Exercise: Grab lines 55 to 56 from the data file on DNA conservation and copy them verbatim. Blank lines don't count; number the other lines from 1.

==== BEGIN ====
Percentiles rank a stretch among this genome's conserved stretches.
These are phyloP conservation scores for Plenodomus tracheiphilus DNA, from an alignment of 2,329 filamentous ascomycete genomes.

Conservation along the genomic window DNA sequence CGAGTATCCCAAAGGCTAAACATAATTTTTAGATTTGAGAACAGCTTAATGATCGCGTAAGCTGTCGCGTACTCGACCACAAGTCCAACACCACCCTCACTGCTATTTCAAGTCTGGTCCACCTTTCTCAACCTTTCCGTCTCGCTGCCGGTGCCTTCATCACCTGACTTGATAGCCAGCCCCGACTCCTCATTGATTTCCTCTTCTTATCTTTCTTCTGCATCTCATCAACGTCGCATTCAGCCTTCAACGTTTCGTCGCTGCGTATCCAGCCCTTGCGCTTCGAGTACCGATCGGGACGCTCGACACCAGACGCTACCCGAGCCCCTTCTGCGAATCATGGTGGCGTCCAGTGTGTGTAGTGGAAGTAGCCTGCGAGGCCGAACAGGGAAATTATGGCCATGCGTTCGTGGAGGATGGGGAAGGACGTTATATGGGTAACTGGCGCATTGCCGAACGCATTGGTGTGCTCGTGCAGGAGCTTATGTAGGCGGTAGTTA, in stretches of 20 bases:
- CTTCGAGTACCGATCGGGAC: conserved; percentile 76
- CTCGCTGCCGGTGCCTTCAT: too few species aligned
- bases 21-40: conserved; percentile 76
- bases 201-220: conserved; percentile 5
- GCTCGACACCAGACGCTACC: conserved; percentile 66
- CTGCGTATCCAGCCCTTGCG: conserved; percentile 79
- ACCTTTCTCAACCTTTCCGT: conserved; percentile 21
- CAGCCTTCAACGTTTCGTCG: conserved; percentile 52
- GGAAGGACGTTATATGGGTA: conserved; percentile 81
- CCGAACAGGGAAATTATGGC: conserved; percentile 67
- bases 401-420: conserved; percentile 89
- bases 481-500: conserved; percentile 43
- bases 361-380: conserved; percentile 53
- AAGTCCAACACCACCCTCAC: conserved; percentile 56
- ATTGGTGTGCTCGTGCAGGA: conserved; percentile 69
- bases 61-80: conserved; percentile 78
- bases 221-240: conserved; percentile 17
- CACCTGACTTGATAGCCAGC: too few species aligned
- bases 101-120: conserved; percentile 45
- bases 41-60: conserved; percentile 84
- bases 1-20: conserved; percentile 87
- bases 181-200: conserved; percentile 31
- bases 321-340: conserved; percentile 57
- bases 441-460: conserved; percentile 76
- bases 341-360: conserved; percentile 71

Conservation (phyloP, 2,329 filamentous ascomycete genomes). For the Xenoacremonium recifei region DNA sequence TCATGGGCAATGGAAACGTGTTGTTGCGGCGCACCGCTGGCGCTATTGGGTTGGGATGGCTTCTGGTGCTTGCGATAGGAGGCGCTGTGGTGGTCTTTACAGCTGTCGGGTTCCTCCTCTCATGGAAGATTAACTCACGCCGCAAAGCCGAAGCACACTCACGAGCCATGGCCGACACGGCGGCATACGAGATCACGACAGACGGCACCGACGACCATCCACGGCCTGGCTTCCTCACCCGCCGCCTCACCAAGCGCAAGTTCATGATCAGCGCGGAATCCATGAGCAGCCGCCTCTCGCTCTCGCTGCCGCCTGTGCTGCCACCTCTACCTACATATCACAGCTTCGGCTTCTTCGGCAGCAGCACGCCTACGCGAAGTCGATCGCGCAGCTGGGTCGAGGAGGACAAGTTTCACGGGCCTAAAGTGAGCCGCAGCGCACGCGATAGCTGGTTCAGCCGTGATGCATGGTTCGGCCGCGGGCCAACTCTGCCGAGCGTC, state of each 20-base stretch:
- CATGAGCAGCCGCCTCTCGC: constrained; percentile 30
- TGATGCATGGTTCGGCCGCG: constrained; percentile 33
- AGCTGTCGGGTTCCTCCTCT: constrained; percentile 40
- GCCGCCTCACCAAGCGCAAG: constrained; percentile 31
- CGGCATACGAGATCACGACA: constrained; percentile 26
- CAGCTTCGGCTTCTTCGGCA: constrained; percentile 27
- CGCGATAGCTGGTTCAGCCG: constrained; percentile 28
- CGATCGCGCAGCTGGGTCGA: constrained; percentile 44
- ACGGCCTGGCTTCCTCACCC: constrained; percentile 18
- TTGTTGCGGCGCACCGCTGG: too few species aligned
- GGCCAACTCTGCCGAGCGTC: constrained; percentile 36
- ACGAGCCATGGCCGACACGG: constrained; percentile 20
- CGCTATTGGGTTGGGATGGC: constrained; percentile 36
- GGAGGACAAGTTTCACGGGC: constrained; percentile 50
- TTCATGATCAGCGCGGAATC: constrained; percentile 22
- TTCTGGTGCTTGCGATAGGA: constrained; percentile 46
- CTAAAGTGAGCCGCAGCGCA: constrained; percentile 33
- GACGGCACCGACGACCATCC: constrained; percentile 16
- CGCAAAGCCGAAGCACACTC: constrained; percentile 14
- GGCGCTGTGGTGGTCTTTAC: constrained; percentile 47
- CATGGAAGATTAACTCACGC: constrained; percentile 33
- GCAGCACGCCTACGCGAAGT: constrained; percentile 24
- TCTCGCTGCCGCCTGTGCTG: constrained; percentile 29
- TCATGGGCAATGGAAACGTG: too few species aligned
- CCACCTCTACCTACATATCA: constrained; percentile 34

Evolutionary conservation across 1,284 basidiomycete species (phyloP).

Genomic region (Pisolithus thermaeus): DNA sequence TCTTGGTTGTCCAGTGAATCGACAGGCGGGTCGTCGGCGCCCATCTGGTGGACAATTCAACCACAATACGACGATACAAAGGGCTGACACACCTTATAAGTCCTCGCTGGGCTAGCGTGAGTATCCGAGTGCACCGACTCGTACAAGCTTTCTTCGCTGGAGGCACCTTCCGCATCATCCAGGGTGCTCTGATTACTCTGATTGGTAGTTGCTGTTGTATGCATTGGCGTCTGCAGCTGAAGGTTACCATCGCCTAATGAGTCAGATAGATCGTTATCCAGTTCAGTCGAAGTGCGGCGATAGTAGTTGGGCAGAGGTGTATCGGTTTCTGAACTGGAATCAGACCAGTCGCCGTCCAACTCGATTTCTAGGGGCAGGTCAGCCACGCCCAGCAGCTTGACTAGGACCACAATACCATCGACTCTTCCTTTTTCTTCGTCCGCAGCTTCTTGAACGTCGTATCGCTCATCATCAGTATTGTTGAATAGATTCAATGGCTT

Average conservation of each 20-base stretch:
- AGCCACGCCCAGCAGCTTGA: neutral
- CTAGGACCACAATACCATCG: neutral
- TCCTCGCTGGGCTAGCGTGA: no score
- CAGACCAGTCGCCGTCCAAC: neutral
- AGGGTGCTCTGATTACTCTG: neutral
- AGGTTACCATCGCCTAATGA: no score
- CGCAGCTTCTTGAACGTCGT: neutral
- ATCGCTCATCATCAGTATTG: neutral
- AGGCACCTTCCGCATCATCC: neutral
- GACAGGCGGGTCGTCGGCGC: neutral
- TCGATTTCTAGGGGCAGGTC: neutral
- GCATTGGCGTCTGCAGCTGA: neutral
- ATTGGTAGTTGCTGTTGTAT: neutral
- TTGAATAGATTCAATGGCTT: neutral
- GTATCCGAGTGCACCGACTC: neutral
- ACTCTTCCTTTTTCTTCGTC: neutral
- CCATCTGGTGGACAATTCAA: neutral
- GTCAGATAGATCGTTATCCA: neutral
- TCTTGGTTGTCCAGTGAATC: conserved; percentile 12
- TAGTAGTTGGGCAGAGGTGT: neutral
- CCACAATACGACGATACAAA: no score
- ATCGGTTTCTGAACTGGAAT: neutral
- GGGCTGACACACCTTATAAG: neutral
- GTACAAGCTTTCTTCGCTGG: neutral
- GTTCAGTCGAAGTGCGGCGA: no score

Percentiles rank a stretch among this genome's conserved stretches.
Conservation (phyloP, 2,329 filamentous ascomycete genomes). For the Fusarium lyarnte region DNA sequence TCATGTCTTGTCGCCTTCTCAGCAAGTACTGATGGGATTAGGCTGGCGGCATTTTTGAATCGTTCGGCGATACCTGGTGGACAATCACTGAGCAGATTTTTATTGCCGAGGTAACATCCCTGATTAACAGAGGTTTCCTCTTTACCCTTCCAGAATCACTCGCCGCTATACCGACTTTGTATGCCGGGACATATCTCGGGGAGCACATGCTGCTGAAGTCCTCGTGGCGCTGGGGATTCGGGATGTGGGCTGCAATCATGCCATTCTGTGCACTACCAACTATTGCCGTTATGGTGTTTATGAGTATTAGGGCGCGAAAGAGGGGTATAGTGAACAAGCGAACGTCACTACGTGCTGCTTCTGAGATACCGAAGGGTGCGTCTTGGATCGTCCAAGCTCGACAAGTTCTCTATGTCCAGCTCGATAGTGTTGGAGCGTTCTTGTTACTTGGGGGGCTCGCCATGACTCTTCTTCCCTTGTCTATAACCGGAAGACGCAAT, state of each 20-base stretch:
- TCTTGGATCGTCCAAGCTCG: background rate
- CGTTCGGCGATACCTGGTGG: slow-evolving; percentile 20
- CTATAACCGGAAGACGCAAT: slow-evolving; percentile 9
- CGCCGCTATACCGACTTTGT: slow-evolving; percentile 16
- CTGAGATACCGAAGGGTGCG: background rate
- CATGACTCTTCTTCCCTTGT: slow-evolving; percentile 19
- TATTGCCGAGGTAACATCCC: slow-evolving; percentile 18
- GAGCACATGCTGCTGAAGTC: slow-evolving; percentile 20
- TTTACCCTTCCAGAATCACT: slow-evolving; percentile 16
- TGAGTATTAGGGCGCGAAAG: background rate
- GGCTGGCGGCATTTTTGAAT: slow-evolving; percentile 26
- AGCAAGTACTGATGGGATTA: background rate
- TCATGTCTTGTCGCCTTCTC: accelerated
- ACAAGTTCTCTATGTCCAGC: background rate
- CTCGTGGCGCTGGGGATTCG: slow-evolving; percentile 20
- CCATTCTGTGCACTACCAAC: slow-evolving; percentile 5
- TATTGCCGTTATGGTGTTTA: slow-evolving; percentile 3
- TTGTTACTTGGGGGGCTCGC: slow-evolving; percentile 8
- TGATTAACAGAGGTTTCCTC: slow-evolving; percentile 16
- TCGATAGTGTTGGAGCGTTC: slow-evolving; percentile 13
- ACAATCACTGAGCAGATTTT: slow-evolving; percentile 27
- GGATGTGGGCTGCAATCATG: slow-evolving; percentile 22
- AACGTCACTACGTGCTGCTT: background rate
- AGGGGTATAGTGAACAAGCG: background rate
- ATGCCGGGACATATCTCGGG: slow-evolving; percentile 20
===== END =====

Evolutionary conservation across 1,284 basidiomycete species (phyloP).

Genomic region (Pisolithus thermaeus): DNA sequence TCTTGGTTGTCCAGTGAATCGACAGGCGGGTCGTCGGCGCCCATCTGGTGGACAATTCAACCACAATACGACGATACAAAGGGCTGACACACCTTATAAGTCCTCGCTGGGCTAGCGTGAGTATCCGAGTGCACCGACTCGTACAAGCTTTCTTCGCTGGAGGCACCTTCCGCATCATCCAGGGTGCTCTGATTACTCTGATTGGTAGTTGCTGTTGTATGCATTGGCGTCTGCAGCTGAAGGTTACCATCGCCTAATGAGTCAGATAGATCGTTATCCAGTTCAGTCGAAGTGCGGCGATAGTAGTTGGGCAGAGGTGTATCGGTTTCTGAACTGGAATCAGACCAGTCGCCGTCCAACTCGATTTCTAGGGGCAGGTCAGCCACGCCCAGCAGCTTGACTAGGACCACAATACCATCGACTCTTCCTTTTTCTTCGTCCGCAGCTTCTTGAACGTCGTATCGCTCATCATCAGTATTGTTGAATAGATTCAATGGCTT